JMU Students Fight Back!

Elizabeth Hogan, who heads up the NOW chapter at James Madison University/Harrisonburg, was fed up with the sexist garbage the school newspaper was printing. This is the response she and Meredith Burns wrote, which was published today. Elizabeth is a senior history major;  Meredith is a senior anthropology major.

This is What a Feminist Looks Like
October 26, 2009 – By Meredith Burns and Elizabeth Hogan,

Bra Burners Stereotype No Longer Applicable
Do you believe in equality? Do you believe that people should be able to make decisions about their own bodies? Do you believe that men and women should be paid the same? If you answered yes, you just might be a feminist.

Don’t be fooled by misleading rhetoric or trite myths. Despite recent press, real feminism is not dead. Feminism is not about sitting around complaining, it’s about choice and achieving equality. A feminist is simply someone who supports true equality for everyone.

However, many stereotypes about feminism and feminists exist. To clear some things up, bras were not burned and feminists aren’t hairy Sasquatches intent on destroying men. The feminists of the 1960s and 1970s were known as second wave feminists, and some of these were “radical” due to the need for a revolt against the entrenched sexism and systematic oppression of women in that era. Indeed, many elements of that sexism still exist. But, the movement has changed, as have the people, creating the third wave. They place greater focus on multiculturalism, class differences, the role of racism, LGBT rights and the rights of women all over the world.

Those anti-feminist myths are meant to distract people from the bigger picture of systematic oppression. We live in a system with an unequal balance of power. This hegemonic system is known as patriarchy in which women, minorities, LGBT folk, etc. comprise the subordinate groups. By distracting oppressed groups with insignificant issues or debates, we allow ourselves to ignore the issues really concerning feminists: domestic abuse and sexual assault, inequitable wages, human trafficking, feminization of poverty, reproductive freedom, discrimination and segregation in the workplace, and education. In such a system, no one wins.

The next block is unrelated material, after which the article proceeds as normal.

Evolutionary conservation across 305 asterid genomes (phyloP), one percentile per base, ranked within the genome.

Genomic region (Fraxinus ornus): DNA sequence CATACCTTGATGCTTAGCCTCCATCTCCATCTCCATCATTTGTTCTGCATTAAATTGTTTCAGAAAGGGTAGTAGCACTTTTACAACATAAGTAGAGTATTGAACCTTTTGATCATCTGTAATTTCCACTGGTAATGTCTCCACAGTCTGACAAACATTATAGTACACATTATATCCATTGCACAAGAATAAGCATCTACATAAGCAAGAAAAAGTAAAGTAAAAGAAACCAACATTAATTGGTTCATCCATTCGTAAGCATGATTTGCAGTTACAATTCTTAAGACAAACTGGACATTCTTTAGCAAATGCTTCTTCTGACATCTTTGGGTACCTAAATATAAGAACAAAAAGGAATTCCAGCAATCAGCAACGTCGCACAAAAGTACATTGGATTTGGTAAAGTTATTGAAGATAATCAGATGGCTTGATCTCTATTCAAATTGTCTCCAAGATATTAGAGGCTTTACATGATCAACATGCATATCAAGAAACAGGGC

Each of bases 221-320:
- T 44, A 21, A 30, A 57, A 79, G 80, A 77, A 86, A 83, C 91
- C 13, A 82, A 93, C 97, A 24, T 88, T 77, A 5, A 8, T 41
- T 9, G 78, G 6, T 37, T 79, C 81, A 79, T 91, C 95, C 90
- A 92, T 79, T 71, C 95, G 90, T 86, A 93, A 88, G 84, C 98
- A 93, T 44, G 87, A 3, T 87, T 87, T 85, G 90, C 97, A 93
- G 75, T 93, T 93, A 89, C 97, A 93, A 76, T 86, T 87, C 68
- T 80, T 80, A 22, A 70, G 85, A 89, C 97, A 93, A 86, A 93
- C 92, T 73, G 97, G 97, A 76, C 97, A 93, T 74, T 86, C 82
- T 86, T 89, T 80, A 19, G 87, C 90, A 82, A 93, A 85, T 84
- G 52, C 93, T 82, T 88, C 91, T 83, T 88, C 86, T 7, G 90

We must realize our personal actions have far-reaching consequences and are results of a larger system at work. When one woman is raped, it is not solely the rapist’s fault, but that man playing into society’s hyper-masculine role coupled with the overall devaluation and objectification of women. The combination of all institutions —the media, science, education, religion, advertising — devalues, objectifies and dehumanizes women. The process of stripping individuals of power transforms them into objects for male violence. In societies where women have higher social status and value, the occurrence of rape is much lower. Men are not inherently bad, but rather, the system of patriarchy is harmful for everyone. In fact, women usually indoctrinate their children into patriarchy. We all play roles within this system, which is why we must all take action.
If one really wants to know what a feminist looks like, he or she should consider taking women’s studies courses and joining feminist organizations on campus such as CARE, NOW, Sister Speak, Her Two Cents or the Take Back the Night Coalition. Feminists are not a homogenous group with a monolithic doctrine but rather diverse individuals who believe in equal human rights for men and women with differing perspectives on how to achieve that goal. Both the stay-at-home mom and the Fortune 500 CEO can be feminists.
Apathy toward such rampant inequality has to end. We must stand strong in our convictions without compromising ourselves, or our ultimate pursuit of equality, on an issue much bigger than us. We must empower ourselves and one another, recognizing our actions and those of others as the deciding factor in whether or not we maintain this system.

Awareness of our choices and the ability to choose what is right on an individual basis must be raised to a larger scale. Ultimately, we must ask ourselves, what do I want for myself, for my children and for the world? If equality is the answer, then you too can say, “This is what a feminist looks like.”
Contact Meredith Burns at
Contact Elizabeth Hogan at


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